Not Your Usual Mindless Summer Film Fare (by zardoz-13)
"Angel Eyes" differs from the usual mindless summer film fare. Audiences under age 30 may classify this brooding, lethargic, romantic mystery with Jennifer Lopez and Jim Caviezel as downbeat, impersonal, and tiresome. Neither "Message in a Bottle" director Luis Mandoki and "Sharkey's Machine" scenarist Gerald DiPego cater to neatly tying up all the loose narrative threads at fade-out nor pander to erratic attention-deficit style editing to ingratiate audiences with their lachrymose cops & lovers yarn. Instead, every scene in "Angel Eyes" <more>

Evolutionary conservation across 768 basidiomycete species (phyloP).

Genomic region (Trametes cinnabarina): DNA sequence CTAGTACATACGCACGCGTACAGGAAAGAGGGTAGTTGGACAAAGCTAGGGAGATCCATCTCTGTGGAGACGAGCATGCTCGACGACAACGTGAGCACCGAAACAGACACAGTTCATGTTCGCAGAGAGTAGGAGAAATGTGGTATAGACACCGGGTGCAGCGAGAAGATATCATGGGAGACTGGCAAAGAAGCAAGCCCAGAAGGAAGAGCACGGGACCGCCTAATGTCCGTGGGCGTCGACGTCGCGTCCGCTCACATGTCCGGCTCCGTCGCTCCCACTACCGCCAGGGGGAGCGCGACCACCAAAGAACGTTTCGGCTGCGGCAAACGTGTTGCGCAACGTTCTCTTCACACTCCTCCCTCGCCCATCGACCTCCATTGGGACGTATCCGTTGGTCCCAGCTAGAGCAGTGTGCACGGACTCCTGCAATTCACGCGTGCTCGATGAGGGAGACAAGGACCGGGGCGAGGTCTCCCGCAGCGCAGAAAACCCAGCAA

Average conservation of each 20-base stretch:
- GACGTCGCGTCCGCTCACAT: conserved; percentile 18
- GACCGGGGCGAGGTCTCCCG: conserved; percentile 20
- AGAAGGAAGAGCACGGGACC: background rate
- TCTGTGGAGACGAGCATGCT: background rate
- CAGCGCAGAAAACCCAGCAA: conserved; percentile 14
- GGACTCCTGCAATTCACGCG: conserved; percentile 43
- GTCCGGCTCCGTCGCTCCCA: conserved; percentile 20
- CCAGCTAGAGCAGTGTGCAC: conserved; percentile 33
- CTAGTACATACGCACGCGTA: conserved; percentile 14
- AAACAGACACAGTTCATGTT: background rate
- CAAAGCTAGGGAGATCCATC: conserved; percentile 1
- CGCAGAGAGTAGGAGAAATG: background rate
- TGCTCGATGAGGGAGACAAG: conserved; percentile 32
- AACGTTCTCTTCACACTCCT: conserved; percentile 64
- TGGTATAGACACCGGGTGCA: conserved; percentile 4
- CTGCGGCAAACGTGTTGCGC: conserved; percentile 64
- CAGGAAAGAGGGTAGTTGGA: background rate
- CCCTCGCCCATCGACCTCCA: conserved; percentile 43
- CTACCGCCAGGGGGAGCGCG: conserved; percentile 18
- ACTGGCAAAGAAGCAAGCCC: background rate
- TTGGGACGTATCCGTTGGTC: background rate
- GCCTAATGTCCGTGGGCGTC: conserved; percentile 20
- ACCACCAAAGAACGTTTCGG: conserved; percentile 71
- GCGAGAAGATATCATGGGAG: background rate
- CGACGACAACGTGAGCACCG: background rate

portrays life as an experience where people sometimes cannot resolve conflicts. Mandoki and DiPego dole out plot details like bread crumbs to string us along, and this piecemeal strategy maintained my attention."Angel Eyes" will either intrigue you or will infuriate you entirely with the way they draw out the inevitable. They give their characters room enough to develop, and a gifted, first-class cast exploits every opportunity. Admirably, much of this provocative, above-average, but uneven 'chick flick' springs from the characters and their reactions to the obstacles thwarting their desires. Unwisely, Mandoki and DiPego rely on some plot contrivances that undercut credibility but deepen dramatic impact."Angel Eyes" opens in Chicago at the scene of a tragic traffic accident. Windy City cop Sharon Pogue Jennifer Lopez of "Maid in Manhattan" comforts an accident victim until the paramedics arrive. Mandoki and DiPego create an intriguing aura of mystery early on in the story, because the victim remains anonymous. Cleverly but effectively, they capture the action from the perspective of the injured passenger. A year elapses, and the main plot gradually begins to unfold. "Angel Eyes" depicts Sharon Pogue as a tough, resourceful, fearless police woman who can handle anything that the criminal element can dish out. She tackles one big hoodlum, body slams the dastard against the hood of her police cruiser, and the cuffs and stuffs him. Later, at the precinct house, the thug gives her lip and grabs her. Pogue roughs him up without a second thought, only to have her partner Robby Terrence Howard of "Iron Man" reprimand her. "Don't bust my balls," Pogue complains irritably as if she were a guy.Indeed, shunning her glamorous pop diva persona, Lopez delivers a persuasive, rock-solid performance as a dedicated but lonely, insomniac cop with a woebegone past who prefers the graveyard shift. Basically, Sharon jailed her abusive father Carl Victor Argo of "The Yards" ten years ago for beating up her mother Josephine Brazilian actress Sonia Braga of "The Rookie" , and bad blood has existed ever since between them. Essentially, her father disowned her after his arrest. Surprisingly, her mother invites her to attend a ceremony where they plan to renew their marriage vows. Sharon's working class brother Larry Jeremy Sisto of "The Suicide Kings" isn't overjoyed about seeing his hard-nosed sister. Eventually, Larry batters his own wife Kathy Monet Mazur of "Mystery Men" in a fit of rage. Arriving at the scene, Sharon slugs Larry in the mouth in front of her own brothers-in-blue! The cops refuse to arrest Sharon when Larry cries police brutality.Later, Sharon is hanging out with fellow cops at a diner when black gunmen in a car wheel up and unload a fusillade of bullet at them. The fleeing gangstas wreck their car, and the cops chase them. Sharon pursues a lone gunman, and the suspect ambushes her. Shooting her twice in the chest, he takes aim at her face when a mysterious stranger intervenes. This unshaven Samaritan knocks the assailant off Sharon and saves her life! When Sharon recovers, she learns that her dark-haired hero in a trench coat calls himself Catch Jim Caviezel of "Frequency" and just happened to be across the street when the gunfight erupted. An awkward relationship blossoms from their chance encounter. Catch behaves as if he were suffering from amnesia. Despite Sharon's attempts to draw him out in conversation, he refuses to talk about himself. Aimlessly, he wanders the streets at night and performs good deeds at random. For example, Catch spots a car with its headlamps burning. Opening the door, he reaches inside to switch them off. Just as he does, the angry owner accuses him of stealing. Catch decks himself out in a wardrobe like the Nicholas Cage character from director Brad Silverling's "City of Angels," but he is a flesh-and-blood entity, not an angel.Eventually, Sharon and Catch date. At a state park on a picnic, they frolick in the lake, then get intimate on the beach. Unlike most citizens who ask Sharon how many people she has shot in the line of duty, Catch praises her for her unselfish sacrifices. Their oddball but believable relationship endures its share of ups and down like most real relationships. Specifically, Sharon comes clean about herself with Catch, but he retreats into silence or anger about himself as if he were playing hard to get."Angel Eyes" rarely strays from the issues at hand. This character driven drama deals with sudden death, dysfunctional families, and spousal abuse, but it offers no facile answers. Like Mandoki's earlier effort "Message in a Bottle," "Angel Eyes" shows that life gives those a second chance at love that wants to take it. Like his even earlier movie "When a Man Loves a Woman," "Angel Eyes" shows that some of life's problems lay beyond our reach to resolve them. Wow, how many movies seize life by the horns anymore? The romance between Sharon and Catch has depth with occasional interludes of comedy. Lopez and Caviezel share a chemistry that makes their affair seem not only credible but also interesting, too. They don't behave like brainless, sugar-coated, naive lovers. Pop tunes don't blare on the soundtrack while the principals ride around in product placement sports convertibles. Indeed, "Angel Eyes" takes itself seriously and gets away with this sober attitude more often than not. Only when the coincidences seem really contrived, such as when Catch jumps Sharon's assailant, does "Angel Eyes" blink.